post #5108 of 5807
I don't think you appreciate the extent to which those those things are actually produced "by hand." Yes, "industrial" machines (I guess this means power tools...) do the physical labor, but they don't do the design, measurements, careful cutting and laborious fitting, the final shaping, or the tedious and delicate finishing. It's much, much harder than you might imagine to assemble something from hundreds or thousands of tiny pieces of wood and have it come out looking anything like the things he makes. The videos might be 10 minutes long, but the projects probably take 50 or more hours of work each.
post #5109 of 5807
Quote:
Originally Posted by Ataturk View Post

I don't think you appreciate the extent to which those those things are actually produced "by hand." Yes, "industrial" machines (I guess this means power tools...) do the physical labor, but they don't do the design, measurements, careful cutting and laborious fitting, the final shaping, or the tedious and delicate finishing. It's much, much harder than you might imagine to assemble something from hundreds or thousands of tiny pieces of wood and have it come out looking anything like the things he makes. The videos might be 10 minutes long, but the projects probably take 50 or more hours of work each.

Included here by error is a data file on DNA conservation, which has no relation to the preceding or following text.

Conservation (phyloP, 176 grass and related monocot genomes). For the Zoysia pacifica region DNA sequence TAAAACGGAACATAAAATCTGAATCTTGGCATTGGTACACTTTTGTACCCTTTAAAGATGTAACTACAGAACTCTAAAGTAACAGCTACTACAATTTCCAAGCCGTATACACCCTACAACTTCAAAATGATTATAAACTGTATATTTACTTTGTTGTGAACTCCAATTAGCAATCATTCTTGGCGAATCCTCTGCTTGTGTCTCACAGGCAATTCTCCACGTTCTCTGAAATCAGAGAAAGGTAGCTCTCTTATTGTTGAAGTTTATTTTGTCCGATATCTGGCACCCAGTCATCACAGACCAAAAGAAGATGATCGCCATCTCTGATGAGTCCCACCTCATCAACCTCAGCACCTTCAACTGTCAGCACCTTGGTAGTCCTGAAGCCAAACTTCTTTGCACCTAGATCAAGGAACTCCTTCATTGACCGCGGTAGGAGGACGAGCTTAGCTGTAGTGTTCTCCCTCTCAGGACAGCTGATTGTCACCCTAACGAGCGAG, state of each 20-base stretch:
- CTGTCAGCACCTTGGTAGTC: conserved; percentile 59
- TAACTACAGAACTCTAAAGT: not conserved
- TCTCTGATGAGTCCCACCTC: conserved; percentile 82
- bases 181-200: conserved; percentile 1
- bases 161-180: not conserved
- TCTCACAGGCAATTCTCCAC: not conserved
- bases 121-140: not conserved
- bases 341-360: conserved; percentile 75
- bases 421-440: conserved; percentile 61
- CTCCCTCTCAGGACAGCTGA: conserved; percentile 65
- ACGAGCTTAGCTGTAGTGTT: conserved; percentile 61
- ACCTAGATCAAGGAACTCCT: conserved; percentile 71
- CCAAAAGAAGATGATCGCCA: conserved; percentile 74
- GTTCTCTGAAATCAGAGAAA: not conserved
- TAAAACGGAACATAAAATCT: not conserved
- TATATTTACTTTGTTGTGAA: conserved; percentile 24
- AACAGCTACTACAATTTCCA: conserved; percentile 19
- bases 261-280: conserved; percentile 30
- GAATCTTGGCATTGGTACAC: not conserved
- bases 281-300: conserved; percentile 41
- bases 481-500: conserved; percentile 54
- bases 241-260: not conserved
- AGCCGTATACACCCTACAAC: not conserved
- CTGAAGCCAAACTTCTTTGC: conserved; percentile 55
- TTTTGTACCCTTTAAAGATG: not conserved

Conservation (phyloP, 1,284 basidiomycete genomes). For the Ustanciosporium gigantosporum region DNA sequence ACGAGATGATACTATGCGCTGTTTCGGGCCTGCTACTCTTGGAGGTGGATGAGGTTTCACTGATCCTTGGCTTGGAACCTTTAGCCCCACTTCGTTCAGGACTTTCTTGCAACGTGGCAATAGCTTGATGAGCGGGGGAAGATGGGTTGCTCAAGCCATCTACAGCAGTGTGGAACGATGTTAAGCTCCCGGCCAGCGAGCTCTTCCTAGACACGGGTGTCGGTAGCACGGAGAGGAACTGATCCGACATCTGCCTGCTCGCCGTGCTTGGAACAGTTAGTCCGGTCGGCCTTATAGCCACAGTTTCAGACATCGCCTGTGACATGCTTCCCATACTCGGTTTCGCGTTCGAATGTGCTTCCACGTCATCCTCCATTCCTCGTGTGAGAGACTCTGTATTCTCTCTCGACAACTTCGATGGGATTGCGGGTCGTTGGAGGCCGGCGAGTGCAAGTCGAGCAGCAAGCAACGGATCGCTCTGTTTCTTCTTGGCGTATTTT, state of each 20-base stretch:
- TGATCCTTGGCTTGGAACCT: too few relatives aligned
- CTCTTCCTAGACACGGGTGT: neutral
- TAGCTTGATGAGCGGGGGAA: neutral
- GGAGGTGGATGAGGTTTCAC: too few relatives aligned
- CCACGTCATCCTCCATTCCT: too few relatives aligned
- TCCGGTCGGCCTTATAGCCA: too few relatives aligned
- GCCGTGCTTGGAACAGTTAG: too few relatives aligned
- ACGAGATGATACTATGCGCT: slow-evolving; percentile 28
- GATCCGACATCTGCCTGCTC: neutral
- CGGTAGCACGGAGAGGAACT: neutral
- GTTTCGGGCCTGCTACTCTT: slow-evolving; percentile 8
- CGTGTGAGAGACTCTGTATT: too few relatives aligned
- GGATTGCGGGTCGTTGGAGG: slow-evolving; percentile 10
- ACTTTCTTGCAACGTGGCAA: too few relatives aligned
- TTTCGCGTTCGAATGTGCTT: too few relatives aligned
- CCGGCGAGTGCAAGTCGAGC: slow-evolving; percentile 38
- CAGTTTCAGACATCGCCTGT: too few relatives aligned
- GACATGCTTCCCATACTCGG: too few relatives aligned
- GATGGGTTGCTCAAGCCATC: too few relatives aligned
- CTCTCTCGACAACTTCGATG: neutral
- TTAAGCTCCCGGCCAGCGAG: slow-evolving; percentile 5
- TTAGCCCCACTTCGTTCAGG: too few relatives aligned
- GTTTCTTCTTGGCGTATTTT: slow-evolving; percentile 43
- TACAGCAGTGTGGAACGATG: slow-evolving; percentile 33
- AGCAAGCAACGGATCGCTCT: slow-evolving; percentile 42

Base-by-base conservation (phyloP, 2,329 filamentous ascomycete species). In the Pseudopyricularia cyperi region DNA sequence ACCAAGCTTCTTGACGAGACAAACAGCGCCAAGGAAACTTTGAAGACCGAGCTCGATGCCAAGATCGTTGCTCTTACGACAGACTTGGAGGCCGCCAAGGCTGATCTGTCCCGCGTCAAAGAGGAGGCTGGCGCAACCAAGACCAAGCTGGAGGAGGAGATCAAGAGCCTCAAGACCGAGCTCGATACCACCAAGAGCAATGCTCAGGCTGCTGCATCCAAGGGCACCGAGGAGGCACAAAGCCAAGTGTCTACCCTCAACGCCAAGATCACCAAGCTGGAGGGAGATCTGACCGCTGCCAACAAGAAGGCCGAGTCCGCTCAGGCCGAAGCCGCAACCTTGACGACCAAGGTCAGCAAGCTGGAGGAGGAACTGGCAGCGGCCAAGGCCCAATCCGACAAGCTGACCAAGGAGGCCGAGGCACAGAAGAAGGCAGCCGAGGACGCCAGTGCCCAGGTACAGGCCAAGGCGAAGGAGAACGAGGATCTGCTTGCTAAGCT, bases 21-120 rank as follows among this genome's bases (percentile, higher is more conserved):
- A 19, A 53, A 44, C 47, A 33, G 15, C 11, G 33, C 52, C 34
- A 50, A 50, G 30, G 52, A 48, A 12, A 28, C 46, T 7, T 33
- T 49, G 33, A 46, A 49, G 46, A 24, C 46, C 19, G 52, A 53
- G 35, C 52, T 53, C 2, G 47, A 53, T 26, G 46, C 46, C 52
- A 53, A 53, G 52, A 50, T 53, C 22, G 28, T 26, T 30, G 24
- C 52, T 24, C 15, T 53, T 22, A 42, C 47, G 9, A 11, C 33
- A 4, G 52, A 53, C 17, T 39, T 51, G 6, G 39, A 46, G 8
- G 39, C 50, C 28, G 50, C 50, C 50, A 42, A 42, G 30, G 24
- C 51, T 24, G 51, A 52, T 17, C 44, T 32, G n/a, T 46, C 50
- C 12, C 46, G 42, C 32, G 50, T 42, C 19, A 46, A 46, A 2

It is best just to ignore, rather than feed, the troll.


Edited by brokencycle - 9/19/16 at 12:52pm
post #5110 of 5807
I've done quite a bit of woodturning myself (though I've never made any segmented stuff), so any excuse to talk about it is welcome.
post #5111 of 5807
The shop is wonderful but it's certainly not industrial equipment on today's scale. Industrial equipment would be like....giant Martin jointers, huge belt sanding thicknessers, giant thickness planers, slider table saws, CNC lathes, big shapers with power feeders, ect.....most of which is far out of the reach of hobby-scale projects and shops.
post #5112 of 5807
Quote:
Originally Posted by Ataturk View Post

I don't think you appreciate the extent to which those those things are actually produced "by hand." Yes, "industrial" machines (I guess this means power tools...) do the physical labor, but they don't do the design, measurements, careful cutting and laborious fitting, the final shaping, or the tedious and delicate finishing. It's much, much harder than you might imagine to assemble something from hundreds or thousands of tiny pieces of wood and have it come out looking anything like the things he makes. The videos might be 10 minutes long, but the projects probably take 50 or more hours of work each.